PSHE has the College Virtues and British Values woven throughout all modules. The Virtues, developed from Virtue Ethics within the teachings of the Catholic Church, are an essential moral philosophy promoted by St Thomas Aquinas. Virtue theory provides a systematic way of shaping and developing character. The Virtues seek to celebrate the dignity of the human person. As a Catholic College we recognise that human dignity originates from God – every person has an inherent dignity because we are made in God’s own image and likeness, Imago Dei.
The College virtues are in four pairs:
- Justice and Compassion
- Respect and Responsibility
- Honest and Self-Belief
- Confidence and Resilience
Carmel recognises the worth of every individual and wants to support the social, personal, and academic development of our students.
If we are to live in a Christ centered community, that respects all people we must challenge injustice, our PSHE modules aim to support the protected characteristics encouraging social responsibility.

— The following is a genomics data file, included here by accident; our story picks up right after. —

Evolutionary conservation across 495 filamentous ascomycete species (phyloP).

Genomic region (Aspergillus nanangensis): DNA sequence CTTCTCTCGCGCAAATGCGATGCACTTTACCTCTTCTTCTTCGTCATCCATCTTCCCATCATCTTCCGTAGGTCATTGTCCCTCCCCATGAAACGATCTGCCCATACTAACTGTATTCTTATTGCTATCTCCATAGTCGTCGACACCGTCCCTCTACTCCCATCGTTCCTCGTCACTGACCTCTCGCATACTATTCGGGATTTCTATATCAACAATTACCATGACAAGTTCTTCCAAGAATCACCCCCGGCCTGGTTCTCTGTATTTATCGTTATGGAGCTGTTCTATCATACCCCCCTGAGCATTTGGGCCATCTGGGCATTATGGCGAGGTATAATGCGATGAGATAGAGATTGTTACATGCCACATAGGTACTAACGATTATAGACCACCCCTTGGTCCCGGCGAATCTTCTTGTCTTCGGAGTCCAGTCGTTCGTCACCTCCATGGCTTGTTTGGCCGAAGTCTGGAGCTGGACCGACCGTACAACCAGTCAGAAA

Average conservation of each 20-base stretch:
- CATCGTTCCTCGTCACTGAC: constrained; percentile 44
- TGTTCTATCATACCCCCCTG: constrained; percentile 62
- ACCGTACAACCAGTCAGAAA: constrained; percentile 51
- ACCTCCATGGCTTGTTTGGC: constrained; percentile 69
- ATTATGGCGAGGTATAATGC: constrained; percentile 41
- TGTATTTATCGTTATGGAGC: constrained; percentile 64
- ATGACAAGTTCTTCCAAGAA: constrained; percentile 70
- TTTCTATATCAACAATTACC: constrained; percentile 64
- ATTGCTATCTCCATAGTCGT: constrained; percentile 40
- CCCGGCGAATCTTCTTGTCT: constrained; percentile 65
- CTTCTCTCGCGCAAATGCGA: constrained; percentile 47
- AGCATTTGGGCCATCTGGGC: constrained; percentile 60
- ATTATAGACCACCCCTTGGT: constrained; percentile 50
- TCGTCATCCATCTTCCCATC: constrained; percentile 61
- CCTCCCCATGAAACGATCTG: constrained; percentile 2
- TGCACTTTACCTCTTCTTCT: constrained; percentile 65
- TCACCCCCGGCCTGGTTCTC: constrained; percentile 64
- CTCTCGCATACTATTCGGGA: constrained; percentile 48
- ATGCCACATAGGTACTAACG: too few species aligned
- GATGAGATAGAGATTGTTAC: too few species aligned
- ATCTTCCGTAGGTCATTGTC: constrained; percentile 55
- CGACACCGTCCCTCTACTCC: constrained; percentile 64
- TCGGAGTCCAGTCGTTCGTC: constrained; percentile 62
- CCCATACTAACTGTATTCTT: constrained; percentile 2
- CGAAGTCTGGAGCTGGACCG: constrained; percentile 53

RSE is inter woven throughout, using Life to the Full resources from Ten:Ten, challenging students to question who they are? Reiterating the Catholic Church’s teaching that we are unique, created and loved by God.
Personal attributes, so central to PSHE education, are arguably the hardest aspects of learning to assess. It is difficult for teachers to accurately assess a pupil’s self-confidence or sense of their own identity and values. However, pupils themselves will be able to judge, for instance, whether they feel more confident, or have a firmer sense of their own beliefs and opinions than they did before a particular series of lessons.
Such personal reflection in PSHE education lessons is essential, so ensuring pupils have time and space within the lessons to reflect on this, either privately or through discussion, is a vital part of the assessment process.
Assessing learning in PSHE education must therefore use a combination of teacher assessment and pupil self- and peer assessment.
Ipsative assessment compares where a student is at the end of a lesson or series of lessons against where they were before the lesson(s). So the benchmark against which progress is measured is the student’s own starting point, not the performance of others or the requirements of an exam syllabus.
Each module also encourages the development and evaluation of the student skill set, by completing the developing me skills builders.